In 2015 and 2016, 3.9 million students dropped out of college.
The for-profit college industry contributed a disproportionate share of indebted dropouts
Of the 3.9 million undergraduate students who dropped out of school in 2015 and 2016, over 900,000 of them attended for-profit institutions—that’s 23 percent, according to a recent report by U.S. News and World Report—despite the fact that only 10 percent of all undergraduates attend for-profit institutions.
The data from the report does not state the percentage of students who took out loans who are dropping out and defaulting.
In the U.S. News article, Sandy Baum, an expert on higher education finance at the Urban Institute said, “The federal government provides these loans, and the students interpret that as a stamp of approval. They assume that the federal government wouldn’t give them money to go to an institution that doesn’t graduate its students.”
Though the data does not flatter the for-profit college industry, the Department of Education continues to release it.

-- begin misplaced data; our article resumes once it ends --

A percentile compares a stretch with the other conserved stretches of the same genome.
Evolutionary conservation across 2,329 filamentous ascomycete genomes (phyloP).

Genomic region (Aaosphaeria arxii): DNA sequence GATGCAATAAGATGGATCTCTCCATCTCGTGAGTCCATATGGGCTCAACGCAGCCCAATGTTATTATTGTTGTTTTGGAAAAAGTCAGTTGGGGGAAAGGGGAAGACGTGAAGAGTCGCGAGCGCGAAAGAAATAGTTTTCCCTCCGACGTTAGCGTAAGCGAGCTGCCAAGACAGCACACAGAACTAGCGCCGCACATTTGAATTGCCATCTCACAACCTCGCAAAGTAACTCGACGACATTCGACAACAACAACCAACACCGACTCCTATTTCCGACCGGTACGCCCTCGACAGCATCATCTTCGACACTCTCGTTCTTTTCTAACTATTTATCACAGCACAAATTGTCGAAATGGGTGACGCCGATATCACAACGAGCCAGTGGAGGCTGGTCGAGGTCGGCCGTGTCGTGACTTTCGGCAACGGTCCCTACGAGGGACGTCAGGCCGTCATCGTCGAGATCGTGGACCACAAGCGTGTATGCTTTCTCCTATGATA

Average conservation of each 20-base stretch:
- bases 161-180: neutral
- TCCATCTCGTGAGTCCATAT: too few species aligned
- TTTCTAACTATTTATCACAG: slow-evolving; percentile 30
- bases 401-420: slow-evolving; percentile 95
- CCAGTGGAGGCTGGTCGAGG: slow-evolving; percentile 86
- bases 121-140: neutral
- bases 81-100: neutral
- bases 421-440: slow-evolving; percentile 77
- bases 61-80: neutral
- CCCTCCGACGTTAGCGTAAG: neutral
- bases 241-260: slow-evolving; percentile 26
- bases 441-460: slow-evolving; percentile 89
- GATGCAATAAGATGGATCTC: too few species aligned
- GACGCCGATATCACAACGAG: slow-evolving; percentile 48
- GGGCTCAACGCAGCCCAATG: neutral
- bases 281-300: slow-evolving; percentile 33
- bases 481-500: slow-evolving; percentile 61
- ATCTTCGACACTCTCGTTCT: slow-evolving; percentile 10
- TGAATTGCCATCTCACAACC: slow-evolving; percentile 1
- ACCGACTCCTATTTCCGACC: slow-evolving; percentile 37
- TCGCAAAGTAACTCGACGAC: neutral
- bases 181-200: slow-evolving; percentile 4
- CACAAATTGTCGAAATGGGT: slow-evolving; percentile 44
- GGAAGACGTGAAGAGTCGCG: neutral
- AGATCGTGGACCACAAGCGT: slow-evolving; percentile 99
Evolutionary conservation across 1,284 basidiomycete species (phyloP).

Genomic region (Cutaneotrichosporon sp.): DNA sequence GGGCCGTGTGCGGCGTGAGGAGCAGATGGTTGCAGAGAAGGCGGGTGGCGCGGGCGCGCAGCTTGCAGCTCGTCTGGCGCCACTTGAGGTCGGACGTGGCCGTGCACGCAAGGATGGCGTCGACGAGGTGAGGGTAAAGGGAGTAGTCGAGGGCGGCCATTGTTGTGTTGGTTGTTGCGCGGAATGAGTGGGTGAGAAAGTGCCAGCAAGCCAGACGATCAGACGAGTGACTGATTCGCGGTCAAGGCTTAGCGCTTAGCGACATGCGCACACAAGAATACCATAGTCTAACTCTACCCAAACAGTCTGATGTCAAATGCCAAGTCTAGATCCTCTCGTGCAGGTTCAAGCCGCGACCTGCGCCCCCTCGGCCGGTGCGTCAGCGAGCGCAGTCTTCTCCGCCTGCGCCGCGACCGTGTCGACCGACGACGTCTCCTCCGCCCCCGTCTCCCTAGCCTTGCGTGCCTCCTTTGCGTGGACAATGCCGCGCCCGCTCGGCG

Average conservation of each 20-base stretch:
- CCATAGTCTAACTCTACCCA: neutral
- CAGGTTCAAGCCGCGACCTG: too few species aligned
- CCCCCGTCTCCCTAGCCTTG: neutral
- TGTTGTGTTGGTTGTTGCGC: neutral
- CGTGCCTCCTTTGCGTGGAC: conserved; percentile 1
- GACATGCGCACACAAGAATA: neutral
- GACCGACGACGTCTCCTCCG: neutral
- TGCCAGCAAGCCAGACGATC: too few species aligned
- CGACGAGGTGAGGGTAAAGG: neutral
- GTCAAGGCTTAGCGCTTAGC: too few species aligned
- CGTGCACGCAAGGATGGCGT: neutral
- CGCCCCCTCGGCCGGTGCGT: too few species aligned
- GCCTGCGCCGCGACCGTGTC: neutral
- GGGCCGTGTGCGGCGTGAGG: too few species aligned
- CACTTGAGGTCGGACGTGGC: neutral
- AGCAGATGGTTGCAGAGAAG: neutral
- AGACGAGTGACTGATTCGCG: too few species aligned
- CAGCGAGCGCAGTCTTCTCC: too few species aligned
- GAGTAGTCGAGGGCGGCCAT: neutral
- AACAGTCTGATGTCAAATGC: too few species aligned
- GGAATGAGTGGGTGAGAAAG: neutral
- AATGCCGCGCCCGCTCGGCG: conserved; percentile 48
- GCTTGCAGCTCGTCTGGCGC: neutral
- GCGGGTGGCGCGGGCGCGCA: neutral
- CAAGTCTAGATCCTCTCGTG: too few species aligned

For the for-profit institutions that have high tuitions and low-income populations, students with significant loans make up a large percentage of the student body.
The U.S. News and World Report’s study author, Jill Barshay at the Hechinger Report, found that the top five colleges with the largest numbers of students with debt who had withdrawn from school before graduating were all from for-profit schools.
Those top five schools yielded over 330,000 indebted college dropouts over two years.
Barshay also looked at dropouts as a percentage of student enrollments and found that of the top five schools, the largest had the best record, with only 40 percent of it population dropping out with debt each year.
What’s hard to see is the data for schools that cater to low-income students. Generally, the poorer the student population, the bigger the ratio of dropouts to student body.
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